Operation Blue Star was the code name of an Indian military action which was carried out between 1 and 10 June, 1984, in order to capture the Sikh leader Jarnail Singh Bhindranwale and his followers hidden inside the buildings of Harmandir Sahib complex in Amritsar, Punjab. The decision to launch the attack rested with Prime Minister Indira Gandhi, who, according to retired general S.K. Sinha, had been considering the operation for more than 18 months prior, authorizing army preparation for it long before any insurgents were in the complex. In July 1982, Harchand Singh Longowal, the President of the Sikh political party Akali Dal, had invited Bhindranwale to take up residence in the Golden Temple Complex to evade demolition of Sri Akal Takht Sahib. The government said that Bhindranwale later turned the sacred temple complex into an armoury and headquarters.

Jarnail Singh Bhindranwale was the fourteenth jathedar, or leader, of the prominent orthodox Sikh religious institution Damdami Taksal. He was an advocate of the Anandpur Sahib Resolution. He gained national attention after his involvement in the 1978 Sikh-Nirankari clash.

A gurdwara is a place of assembly and worship for Sikhs. Sikhs also refer to gurdwaras as Gurdwara Sahib. People from all faiths are welcomed in gurdwaras. Each gurdwara has a Darbar Sahib where the current and everlasting guru of the Sikhs, the scripture Guru Granth Sahib, is placed on a takhat in a prominent central position. The raagis recite, sing, and explain the verses from the Guru Granth Sahib, in the presence of the congregation.

Langar (Sikhism) Sikh community kitchen where a free meal is served to all visitors by volunteers

In Sikhism, a langar is the community kitchen of a gurdwara, which serves meals free of charge to all visitors—without making a distinction of religion, caste, gender, economic status or ethnicity. People sit and eat together, and the kitchen is maintained and serviced by Sikh community volunteers. Moreover, the meals are always vegetarian.

Guru Tegh Bahadur Ninth Guru of Sikhism

Guru Tegh Bahadur (Gurmukhi: ਗੁਰੂ ਤੇਗ ਬਹਾਦਰ, pronunciation: was a ninth of ten Gurus who founded the Sikh religion and he was head of the followers of Sikhism from 1665 until his beheading in 1675. He was born in Amritsar, Punjab, India in 1621 and was the youngest son of Guru Hargobind Sahib, the sixth Sikh guru. Not just a principled and fearless warrior, he was a learned spiritual scholar and poet whose 115 hymns are included in Sri Guru Granth Sahib, the main text of Sikhism.

Outline of Sikhism Overview of and topical guide to Sikhism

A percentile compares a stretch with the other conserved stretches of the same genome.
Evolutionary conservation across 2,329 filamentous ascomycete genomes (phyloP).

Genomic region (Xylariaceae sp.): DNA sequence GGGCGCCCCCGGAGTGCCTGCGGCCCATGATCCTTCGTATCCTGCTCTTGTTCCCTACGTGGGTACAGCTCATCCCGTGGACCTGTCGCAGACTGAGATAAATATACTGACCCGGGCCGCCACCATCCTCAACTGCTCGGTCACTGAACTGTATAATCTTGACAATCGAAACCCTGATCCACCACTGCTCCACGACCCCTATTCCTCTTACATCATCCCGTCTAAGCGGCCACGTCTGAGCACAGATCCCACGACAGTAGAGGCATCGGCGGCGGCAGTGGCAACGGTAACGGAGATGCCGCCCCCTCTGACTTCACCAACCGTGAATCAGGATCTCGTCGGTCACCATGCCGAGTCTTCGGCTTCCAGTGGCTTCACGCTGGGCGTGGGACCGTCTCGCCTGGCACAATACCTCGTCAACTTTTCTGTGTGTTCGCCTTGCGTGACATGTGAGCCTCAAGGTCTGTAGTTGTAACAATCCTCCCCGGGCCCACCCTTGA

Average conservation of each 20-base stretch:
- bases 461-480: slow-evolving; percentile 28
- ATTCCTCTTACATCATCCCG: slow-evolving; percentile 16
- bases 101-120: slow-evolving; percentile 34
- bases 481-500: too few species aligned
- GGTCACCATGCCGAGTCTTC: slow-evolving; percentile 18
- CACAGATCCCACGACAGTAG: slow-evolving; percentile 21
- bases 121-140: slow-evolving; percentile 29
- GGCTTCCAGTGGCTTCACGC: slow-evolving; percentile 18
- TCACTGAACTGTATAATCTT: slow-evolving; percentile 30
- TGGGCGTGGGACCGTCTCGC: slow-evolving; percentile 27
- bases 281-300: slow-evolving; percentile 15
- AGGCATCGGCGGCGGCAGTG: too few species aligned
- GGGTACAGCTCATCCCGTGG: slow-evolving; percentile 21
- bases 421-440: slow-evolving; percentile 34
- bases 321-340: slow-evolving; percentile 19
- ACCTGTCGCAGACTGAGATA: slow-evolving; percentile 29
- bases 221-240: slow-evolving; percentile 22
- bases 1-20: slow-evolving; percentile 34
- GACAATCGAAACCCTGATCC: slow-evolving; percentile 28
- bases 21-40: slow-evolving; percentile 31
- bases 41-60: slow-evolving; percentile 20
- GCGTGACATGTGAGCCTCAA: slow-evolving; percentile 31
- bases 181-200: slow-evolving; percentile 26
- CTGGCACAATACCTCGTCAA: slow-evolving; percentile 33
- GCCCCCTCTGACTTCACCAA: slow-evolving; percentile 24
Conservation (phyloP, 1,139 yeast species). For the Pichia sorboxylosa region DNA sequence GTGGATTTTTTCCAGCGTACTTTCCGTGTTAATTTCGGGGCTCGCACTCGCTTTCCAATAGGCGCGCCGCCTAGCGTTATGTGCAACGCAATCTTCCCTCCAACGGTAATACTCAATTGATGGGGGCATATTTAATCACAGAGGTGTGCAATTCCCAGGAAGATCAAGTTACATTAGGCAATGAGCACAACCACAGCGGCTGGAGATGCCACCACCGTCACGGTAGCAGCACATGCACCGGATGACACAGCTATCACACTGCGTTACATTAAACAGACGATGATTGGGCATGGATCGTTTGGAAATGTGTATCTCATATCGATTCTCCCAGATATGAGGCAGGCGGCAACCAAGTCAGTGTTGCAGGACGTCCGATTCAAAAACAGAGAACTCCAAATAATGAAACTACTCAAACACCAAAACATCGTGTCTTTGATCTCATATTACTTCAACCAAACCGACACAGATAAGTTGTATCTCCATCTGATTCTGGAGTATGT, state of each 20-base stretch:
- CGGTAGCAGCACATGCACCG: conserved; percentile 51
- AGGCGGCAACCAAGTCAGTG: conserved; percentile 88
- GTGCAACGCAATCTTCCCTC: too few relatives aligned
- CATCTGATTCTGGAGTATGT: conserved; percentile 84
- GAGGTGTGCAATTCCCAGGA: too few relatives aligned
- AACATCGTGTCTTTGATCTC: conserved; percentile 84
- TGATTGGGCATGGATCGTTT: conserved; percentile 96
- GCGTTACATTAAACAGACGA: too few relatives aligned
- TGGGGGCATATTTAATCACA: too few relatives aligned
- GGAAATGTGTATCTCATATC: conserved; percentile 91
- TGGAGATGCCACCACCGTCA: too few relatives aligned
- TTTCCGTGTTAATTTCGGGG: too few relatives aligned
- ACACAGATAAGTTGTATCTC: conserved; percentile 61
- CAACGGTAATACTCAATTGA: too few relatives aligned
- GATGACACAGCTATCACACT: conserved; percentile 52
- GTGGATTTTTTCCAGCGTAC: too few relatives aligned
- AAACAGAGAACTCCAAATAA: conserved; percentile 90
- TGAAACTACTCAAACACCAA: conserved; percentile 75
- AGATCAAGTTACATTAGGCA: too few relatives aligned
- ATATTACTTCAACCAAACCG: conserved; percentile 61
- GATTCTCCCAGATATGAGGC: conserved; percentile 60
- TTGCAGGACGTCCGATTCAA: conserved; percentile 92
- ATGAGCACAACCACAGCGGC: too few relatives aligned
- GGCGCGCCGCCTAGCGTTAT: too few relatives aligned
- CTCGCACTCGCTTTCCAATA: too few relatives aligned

The following outline is provides an overview of Sikhism, or Sikhi.

Vaisakhi Major spring time Sikh festival, harvest and traditional new year festival for many Hindus

Vaisakhi, also pronounced as Baisakhi marks the beginning of Hindu solar New year. Vaisakhi marks the first day of the month of Vaisakha and is usually celebrated on 13 or 14 April every year. This holiday also is known as Vaisakha Sankranti and celebrates the Solar new year, based on the Hindu Vikram Samvat calendar. It is additionally a spring harvest festival for many Indians.

Anandpur Sahib City in Punjab, India

Anandpur Sahib, sometimes referred to simply as Anandpur, is a city in Rupnagar district (Ropar), on the edge of Shivalik Hills, Indian state of Punjab. Located near the Sutlej River, the city is one of the most sacred places in Sikhism, being the place where the last two Sikh Gurus lived, Guru Teg Bahadur Ji and Guru Gobind Singh Ji. this is the place where Guru Gobind Singh Ji founded the Khalsa Panth in 1699. The city is home to Kesgarh Sahib Gurdwara, one of the five Takhts in Sikhism.

Sikhism in India Religious community

Sikhism is the fourth largest religion in India contributing 1.7% of the population and has existed for 550 years, beginning with the birth of its founder Guru Nanak Dev. The Sikhs are predominantly located in Punjab, but also in many other parts of India. It is also the fifth largest organised religion in the world after Christianity, Islam, Hinduism and Buddhism with more than 25-30 million followers worldwide who were also known as. But however according to rough estimates, there are around 120–150 million Nanak Naam Lewas people (Nanakpanthis) across the world who also believe in 10 Sikh Gurus and Guru Granth Sahib.